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Toolbox for inferring psychological embeddings.

Project description

PsiZ: A Psychological Embedding Package


PsiZ provides the computational tools to infer a continuous, multivariate stimulus representation using ordinal similarity relations. It integrates well-established cognitive theory with contemporary computational methods. The companion Open Access article is available at


The best way to install PsiZ is by cloning from GitHub and installing the local repo using pip.

  1. Use git to clone the latest version: git clone
  2. Install the cloned repo using pip: pip install /local/path/to/psiz

The repository can also be cloned by: * Manually download the latest version at * Use git to clone a specific release, for example: git clone --branch v0.2.2 Alternatively, but not recommended, you can install from PyPI using pip install psiz. The versions available through PyPI lag behind the GitHub version.

Note: PsiZ also requires TensorFlow. The current file fulfills this dependency by downloading the tensorflow package using pip.

Quick Start

There are four predefined embedding models to choose from:

  1. Inverse
  2. Exponential
  3. HeavyTailed
  4. StudentsT

Once you have selected an embedding model, you must provide two pieces of information in order to infer an embedding.

  1. The similarity judgment observations (often abbreviated as obs).
  2. The number of unique stimuli that will be in your embedding.
import psiz

# Load some observations (i.e., judged trials).
(obs, catalog) = psiz.datasets.load('birds-16')
# Initialize an embedding model.
emb = psiz.models.Exponential(catalog.n_stimuli)
# Fit the embedding model using similarity judgment observations.
# Optionally save the fitted model.'my_embedding.h5')

Trials and Observations

Inference is performed by fitting a model to a set of observations. In this package, a single observation is comprised of trial where multiple stimuli that have been judged by an agent (human or machine) based on their similarity.

In the simplest case, an observation is obtained from a trial consisting of three stimuli: a query stimulus (q) and two reference stimuli (a and b). An agent selects the reference stimulus that they believe is more similar to the query stimulus. For this simple trial, there are two possible outcomes. If the agent selected reference a, then the observation for the ith trial would be recorded as the vector:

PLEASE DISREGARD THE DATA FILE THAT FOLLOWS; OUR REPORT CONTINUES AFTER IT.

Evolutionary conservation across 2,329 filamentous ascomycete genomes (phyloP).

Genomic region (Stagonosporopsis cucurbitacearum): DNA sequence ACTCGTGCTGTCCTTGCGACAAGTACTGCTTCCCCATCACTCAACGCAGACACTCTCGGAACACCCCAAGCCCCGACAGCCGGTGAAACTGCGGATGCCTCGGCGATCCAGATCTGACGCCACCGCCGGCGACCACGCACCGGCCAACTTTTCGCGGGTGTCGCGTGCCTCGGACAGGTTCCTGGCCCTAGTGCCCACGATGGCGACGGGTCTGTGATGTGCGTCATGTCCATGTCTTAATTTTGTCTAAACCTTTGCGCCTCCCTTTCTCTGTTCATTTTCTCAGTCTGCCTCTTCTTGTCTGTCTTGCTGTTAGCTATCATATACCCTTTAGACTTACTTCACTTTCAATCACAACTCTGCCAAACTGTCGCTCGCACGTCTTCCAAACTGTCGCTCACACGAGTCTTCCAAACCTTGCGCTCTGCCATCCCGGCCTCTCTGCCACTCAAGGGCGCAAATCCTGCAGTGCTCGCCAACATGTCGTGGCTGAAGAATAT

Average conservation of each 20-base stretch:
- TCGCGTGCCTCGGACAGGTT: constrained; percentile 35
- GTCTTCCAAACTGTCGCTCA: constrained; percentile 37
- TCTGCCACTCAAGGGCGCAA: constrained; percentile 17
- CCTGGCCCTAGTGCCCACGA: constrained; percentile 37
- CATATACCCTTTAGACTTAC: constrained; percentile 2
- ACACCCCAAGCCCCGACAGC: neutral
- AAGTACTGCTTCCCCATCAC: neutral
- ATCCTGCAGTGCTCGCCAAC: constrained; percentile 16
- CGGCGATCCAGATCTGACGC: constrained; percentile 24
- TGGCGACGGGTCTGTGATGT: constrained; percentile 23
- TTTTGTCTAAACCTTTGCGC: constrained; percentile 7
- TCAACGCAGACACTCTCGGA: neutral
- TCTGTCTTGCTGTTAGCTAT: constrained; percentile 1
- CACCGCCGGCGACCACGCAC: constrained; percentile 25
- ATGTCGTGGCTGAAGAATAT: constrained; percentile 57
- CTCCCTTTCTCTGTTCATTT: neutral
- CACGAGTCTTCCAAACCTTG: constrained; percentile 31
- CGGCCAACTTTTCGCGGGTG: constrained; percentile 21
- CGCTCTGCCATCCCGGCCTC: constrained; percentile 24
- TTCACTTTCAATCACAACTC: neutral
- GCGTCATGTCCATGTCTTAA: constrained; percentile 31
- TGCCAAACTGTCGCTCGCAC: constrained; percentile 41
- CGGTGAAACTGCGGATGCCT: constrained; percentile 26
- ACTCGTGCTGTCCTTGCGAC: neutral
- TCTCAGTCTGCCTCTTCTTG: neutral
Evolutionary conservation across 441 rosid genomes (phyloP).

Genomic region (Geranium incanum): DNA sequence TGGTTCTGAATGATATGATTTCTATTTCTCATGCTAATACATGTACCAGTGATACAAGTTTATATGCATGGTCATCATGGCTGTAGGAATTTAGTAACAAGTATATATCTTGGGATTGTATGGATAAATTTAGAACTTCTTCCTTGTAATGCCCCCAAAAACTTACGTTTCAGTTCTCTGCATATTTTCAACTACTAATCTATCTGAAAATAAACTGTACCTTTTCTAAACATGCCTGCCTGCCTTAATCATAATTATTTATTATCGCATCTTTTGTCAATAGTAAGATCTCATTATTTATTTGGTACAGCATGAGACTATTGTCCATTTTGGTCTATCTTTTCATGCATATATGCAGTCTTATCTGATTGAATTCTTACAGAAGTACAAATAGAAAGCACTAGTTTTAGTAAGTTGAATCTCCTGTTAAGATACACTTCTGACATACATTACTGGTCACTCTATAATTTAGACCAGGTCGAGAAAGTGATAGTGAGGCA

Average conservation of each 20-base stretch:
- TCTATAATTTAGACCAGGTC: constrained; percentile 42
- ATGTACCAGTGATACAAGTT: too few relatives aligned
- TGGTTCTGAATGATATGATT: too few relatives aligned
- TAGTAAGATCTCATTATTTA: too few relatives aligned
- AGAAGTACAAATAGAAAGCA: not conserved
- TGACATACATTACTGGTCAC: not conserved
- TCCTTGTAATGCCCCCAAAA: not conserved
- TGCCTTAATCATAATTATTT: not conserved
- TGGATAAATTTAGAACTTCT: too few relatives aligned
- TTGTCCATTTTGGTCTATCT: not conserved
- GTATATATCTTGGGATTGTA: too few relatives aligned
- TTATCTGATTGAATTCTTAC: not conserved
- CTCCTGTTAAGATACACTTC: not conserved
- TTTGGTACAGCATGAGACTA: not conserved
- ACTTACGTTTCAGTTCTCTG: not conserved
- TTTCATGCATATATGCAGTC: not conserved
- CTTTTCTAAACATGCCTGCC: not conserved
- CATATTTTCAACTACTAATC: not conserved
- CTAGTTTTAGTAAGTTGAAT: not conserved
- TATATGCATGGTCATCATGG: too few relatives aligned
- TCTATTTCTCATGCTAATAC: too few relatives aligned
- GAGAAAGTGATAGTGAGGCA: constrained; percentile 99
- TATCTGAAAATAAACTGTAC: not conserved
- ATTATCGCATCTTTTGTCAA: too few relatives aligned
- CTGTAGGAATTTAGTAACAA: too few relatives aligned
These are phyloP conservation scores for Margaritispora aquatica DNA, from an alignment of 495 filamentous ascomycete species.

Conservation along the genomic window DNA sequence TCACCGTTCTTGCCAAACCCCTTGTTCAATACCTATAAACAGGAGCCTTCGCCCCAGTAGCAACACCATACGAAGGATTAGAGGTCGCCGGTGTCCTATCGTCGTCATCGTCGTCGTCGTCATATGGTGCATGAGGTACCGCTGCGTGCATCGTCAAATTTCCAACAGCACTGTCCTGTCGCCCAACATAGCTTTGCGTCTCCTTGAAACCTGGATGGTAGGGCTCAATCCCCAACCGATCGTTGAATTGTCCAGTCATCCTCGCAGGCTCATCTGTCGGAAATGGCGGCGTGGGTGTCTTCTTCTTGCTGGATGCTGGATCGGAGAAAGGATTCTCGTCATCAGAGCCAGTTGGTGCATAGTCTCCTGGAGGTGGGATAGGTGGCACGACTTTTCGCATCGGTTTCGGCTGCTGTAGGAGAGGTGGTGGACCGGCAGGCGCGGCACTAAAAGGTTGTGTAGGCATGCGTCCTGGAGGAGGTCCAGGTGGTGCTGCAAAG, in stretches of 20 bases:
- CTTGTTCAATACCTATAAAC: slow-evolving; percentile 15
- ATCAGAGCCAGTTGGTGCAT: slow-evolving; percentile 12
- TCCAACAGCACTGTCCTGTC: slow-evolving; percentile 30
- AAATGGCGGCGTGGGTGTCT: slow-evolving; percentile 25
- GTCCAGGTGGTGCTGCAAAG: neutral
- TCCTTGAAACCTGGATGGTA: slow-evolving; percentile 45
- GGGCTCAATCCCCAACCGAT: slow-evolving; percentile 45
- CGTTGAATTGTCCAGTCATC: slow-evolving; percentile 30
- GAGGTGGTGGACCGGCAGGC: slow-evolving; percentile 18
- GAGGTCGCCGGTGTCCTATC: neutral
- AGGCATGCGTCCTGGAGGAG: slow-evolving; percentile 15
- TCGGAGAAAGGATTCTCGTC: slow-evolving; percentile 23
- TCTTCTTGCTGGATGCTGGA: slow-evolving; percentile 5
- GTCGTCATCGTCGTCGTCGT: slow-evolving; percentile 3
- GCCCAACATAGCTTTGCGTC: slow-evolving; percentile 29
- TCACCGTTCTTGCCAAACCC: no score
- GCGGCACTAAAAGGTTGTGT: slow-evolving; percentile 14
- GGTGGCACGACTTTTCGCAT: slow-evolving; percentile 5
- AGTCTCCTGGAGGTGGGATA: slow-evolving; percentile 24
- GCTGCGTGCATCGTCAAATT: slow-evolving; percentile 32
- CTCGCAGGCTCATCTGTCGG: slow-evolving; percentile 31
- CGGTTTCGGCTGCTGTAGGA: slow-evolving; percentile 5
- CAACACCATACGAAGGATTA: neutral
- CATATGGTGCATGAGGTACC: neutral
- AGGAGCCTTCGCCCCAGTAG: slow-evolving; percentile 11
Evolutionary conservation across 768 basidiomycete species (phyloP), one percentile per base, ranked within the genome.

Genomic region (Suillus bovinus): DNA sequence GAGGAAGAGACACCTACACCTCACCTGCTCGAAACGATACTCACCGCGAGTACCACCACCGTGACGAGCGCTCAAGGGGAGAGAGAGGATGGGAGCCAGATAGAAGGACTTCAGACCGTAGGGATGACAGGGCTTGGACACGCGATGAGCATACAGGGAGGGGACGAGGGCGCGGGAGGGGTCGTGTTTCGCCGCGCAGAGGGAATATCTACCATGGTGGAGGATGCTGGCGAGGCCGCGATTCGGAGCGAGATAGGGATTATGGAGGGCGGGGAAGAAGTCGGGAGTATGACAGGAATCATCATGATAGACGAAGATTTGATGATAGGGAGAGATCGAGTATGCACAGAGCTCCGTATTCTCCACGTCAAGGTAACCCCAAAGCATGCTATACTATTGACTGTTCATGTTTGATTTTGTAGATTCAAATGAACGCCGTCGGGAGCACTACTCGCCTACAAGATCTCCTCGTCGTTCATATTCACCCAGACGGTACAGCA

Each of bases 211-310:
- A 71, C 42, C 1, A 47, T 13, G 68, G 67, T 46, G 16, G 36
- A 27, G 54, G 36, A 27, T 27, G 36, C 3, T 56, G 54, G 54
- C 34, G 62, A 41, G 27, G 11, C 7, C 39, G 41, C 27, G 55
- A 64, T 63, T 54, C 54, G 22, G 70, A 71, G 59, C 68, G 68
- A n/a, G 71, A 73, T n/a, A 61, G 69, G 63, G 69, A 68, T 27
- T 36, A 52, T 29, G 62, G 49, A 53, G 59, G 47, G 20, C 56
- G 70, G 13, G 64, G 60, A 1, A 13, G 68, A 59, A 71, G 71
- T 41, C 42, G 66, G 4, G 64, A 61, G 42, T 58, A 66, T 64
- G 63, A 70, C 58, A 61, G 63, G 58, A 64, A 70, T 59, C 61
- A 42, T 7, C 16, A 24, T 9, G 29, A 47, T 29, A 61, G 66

Di = [q a b]

Alternatively, if the agent had selected reference b, the observation would be recorded as:

Di = [q b a]

In addition to a simple triplet trial, this package is designed to handle a number of different trial configurations. A trial may have 2-8 reference stimuli and an agent may be required to select and rank more than one reference stimulus.

Using Your Own Data

To use your own data, you should place your data in a psiz.trials.Observations object. Once the Observations object has been created, you can save it to disk by calling its save method. It can be loaded later using the function psiz.trials.load(filepath). Consider the following example that uses randomly generated data:

import numpy as np
import psiz.trials

# Let's assume that we have 10 unique stimuli.
stimuli_list = np.arange(0, 10, dtype=int)

# Let's create 100 trials, where each trial is composed of a query and
# four references. We will also assume that participants selected two
# references (in order of their similarity to the query.)
n_trial = 100
n_reference = 4
response_set = np.empty([n_trial, n_reference + 1], dtype=int)
n_select = 2 * np.ones((n_trial), dtype=int)
for i_trial in range(n_trial):
    # Randomly selected stimuli and randomly simulate behavior for each
    # trial (one query, four references).
    response_set[i_trial, :] = np.random.choice(
        stimuli_list, n_reference + 1, replace=False

# Create the observations object and save it to disk.
obs = psiz.trials.Observations(response_set, n_select=n_select)'path/to/obs.hdf5')

# Load the observations from disk.